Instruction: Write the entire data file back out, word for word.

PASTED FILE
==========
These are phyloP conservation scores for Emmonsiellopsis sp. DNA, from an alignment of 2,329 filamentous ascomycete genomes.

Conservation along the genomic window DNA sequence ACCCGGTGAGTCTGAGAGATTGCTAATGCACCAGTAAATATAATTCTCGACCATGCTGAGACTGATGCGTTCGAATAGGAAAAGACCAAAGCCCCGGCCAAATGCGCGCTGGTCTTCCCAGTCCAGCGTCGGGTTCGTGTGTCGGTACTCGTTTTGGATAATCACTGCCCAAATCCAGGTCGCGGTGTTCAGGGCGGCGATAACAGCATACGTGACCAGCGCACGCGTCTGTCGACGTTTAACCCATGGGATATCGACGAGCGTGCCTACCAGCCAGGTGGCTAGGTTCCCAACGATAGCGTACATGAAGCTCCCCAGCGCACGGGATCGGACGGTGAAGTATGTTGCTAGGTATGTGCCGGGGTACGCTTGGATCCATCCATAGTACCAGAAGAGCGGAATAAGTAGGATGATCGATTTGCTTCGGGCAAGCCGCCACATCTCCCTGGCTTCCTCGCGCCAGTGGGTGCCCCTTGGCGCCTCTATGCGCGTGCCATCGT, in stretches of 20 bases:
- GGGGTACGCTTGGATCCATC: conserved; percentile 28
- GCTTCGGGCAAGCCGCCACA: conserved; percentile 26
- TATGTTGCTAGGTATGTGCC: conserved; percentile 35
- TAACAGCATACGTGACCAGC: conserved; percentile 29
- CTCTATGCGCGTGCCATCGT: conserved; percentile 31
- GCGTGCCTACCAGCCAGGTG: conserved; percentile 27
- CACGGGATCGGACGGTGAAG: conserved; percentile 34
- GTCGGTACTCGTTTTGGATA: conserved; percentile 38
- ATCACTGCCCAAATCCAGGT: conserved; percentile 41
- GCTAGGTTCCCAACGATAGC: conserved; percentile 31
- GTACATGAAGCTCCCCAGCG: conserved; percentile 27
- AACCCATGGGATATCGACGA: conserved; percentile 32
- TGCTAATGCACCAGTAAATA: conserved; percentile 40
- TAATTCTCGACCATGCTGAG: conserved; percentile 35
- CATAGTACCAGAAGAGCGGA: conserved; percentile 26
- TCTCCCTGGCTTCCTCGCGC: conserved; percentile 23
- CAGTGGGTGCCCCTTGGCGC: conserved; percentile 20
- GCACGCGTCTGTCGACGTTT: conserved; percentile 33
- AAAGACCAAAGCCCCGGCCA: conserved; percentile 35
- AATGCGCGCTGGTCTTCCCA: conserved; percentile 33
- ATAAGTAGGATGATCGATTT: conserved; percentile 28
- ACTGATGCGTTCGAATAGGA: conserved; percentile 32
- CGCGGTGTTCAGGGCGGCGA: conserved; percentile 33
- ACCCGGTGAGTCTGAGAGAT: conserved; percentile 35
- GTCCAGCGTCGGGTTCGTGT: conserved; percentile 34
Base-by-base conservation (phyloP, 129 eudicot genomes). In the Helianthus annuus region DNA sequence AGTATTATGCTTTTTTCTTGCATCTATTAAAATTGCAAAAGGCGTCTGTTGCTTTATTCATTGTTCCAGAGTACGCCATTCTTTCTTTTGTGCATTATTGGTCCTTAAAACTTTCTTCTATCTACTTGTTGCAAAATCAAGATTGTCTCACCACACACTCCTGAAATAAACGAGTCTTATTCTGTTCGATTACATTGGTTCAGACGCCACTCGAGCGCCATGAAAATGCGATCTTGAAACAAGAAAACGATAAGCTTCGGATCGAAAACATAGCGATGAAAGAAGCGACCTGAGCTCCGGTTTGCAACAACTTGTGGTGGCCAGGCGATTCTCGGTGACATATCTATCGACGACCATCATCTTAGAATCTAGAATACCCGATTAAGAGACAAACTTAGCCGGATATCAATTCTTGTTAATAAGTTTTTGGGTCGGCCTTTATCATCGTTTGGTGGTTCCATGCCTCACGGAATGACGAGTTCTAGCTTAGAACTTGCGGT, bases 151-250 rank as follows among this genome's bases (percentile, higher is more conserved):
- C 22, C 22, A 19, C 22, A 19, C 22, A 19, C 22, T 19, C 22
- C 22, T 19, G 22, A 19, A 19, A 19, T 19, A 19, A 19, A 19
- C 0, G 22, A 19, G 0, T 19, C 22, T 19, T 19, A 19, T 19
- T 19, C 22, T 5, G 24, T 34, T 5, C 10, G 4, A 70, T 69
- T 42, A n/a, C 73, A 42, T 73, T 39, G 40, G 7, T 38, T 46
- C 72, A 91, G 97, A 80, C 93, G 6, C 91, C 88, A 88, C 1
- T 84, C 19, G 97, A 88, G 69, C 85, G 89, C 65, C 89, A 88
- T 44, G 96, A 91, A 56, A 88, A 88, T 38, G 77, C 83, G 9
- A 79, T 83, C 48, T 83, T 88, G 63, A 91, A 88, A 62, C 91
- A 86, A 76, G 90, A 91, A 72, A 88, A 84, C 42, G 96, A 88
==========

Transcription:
These are phyloP conservation scores for Emmonsiellopsis sp. DNA, from an alignment of 2,329 filamentous ascomycete genomes.

Conservation along the genomic window DNA sequence ACCCGGTGAGTCTGAGAGATTGCTAATGCACCAGTAAATATAATTCTCGACCATGCTGAGACTGATGCGTTCGAATAGGAAAAGACCAAAGCCCCGGCCAAATGCGCGCTGGTCTTCCCAGTCCAGCGTCGGGTTCGTGTGTCGGTACTCGTTTTGGATAATCACTGCCCAAATCCAGGTCGCGGTGTTCAGGGCGGCGATAACAGCATACGTGACCAGCGCACGCGTCTGTCGACGTTTAACCCATGGGATATCGACGAGCGTGCCTACCAGCCAGGTGGCTAGGTTCCCAACGATAGCGTACATGAAGCTCCCCAGCGCACGGGATCGGACGGTGAAGTATGTTGCTAGGTATGTGCCGGGGTACGCTTGGATCCATCCATAGTACCAGAAGAGCGGAATAAGTAGGATGATCGATTTGCTTCGGGCAAGCCGCCACATCTCCCTGGCTTCCTCGCGCCAGTGGGTGCCCCTTGGCGCCTCTATGCGCGTGCCATCGT, in stretches of 20 bases:
- GGGGTACGCTTGGATCCATC: conserved; percentile 28
- GCTTCGGGCAAGCCGCCACA: conserved; percentile 26
- TATGTTGCTAGGTATGTGCC: conserved; percentile 35
- TAACAGCATACGTGACCAGC: conserved; percentile 29
- CTCTATGCGCGTGCCATCGT: conserved; percentile 31
- GCGTGCCTACCAGCCAGGTG: conserved; percentile 27
- CACGGGATCGGACGGTGAAG: conserved; percentile 34
- GTCGGTACTCGTTTTGGATA: conserved; percentile 38
- ATCACTGCCCAAATCCAGGT: conserved; percentile 41
- GCTAGGTTCCCAACGATAGC: conserved; percentile 31
- GTACATGAAGCTCCCCAGCG: conserved; percentile 27
- AACCCATGGGATATCGACGA: conserved; percentile 32
- TGCTAATGCACCAGTAAATA: conserved; percentile 40
- TAATTCTCGACCATGCTGAG: conserved; percentile 35
- CATAGTACCAGAAGAGCGGA: conserved; percentile 26
- TCTCCCTGGCTTCCTCGCGC: conserved; percentile 23
- CAGTGGGTGCCCCTTGGCGC: conserved; percentile 20
- GCACGCGTCTGTCGACGTTT: conserved; percentile 33
- AAAGACCAAAGCCCCGGCCA: conserved; percentile 35
- AATGCGCGCTGGTCTTCCCA: conserved; percentile 33
- ATAAGTAGGATGATCGATTT: conserved; percentile 28
- ACTGATGCGTTCGAATAGGA: conserved; percentile 32
- CGCGGTGTTCAGGGCGGCGA: conserved; percentile 33
- ACCCGGTGAGTCTGAGAGAT: conserved; percentile 35
- GTCCAGCGTCGGGTTCGTGT: conserved; percentile 34
Base-by-base conservation (phyloP, 129 eudicot genomes). In the Helianthus annuus region DNA sequence AGTATTATGCTTTTTTCTTGCATCTATTAAAATTGCAAAAGGCGTCTGTTGCTTTATTCATTGTTCCAGAGTACGCCATTCTTTCTTTTGTGCATTATTGGTCCTTAAAACTTTCTTCTATCTACTTGTTGCAAAATCAAGATTGTCTCACCACACACTCCTGAAATAAACGAGTCTTATTCTGTTCGATTACATTGGTTCAGACGCCACTCGAGCGCCATGAAAATGCGATCTTGAAACAAGAAAACGATAAGCTTCGGATCGAAAACATAGCGATGAAAGAAGCGACCTGAGCTCCGGTTTGCAACAACTTGTGGTGGCCAGGCGATTCTCGGTGACATATCTATCGACGACCATCATCTTAGAATCTAGAATACCCGATTAAGAGACAAACTTAGCCGGATATCAATTCTTGTTAATAAGTTTTTGGGTCGGCCTTTATCATCGTTTGGTGGTTCCATGCCTCACGGAATGACGAGTTCTAGCTTAGAACTTGCGGT, bases 151-250 rank as follows among this genome's bases (percentile, higher is more conserved):
- C 22, C 22, A 19, C 22, A 19, C 22, A 19, C 22, T 19, C 22
- C 22, T 19, G 22, A 19, A 19, A 19, T 19, A 19, A 19, A 19
- C 0, G 22, A 19, G 0, T 19, C 22, T 19, T 19, A 19, T 19
- T 19, C 22, T 5, G 24, T 34, T 5, C 10, G 4, A 70, T 69
- T 42, A n/a, C 73, A 42, T 73, T 39, G 40, G 7, T 38, T 46
- C 72, A 91, G 97, A 80, C 93, G 6, C 91, C 88, A 88, C 1
- T 84, C 19, G 97, A 88, G 69, C 85, G 89, C 65, C 89, A 88
- T 44, G 96, A 91, A 56, A 88, A 88, T 38, G 77, C 83, G 9
- A 79, T 83, C 48, T 83, T 88, G 63, A 91, A 88, A 62, C 91
- A 86, A 76, G 90, A 91, A 72, A 88, A 84, C 42, G 96, A 88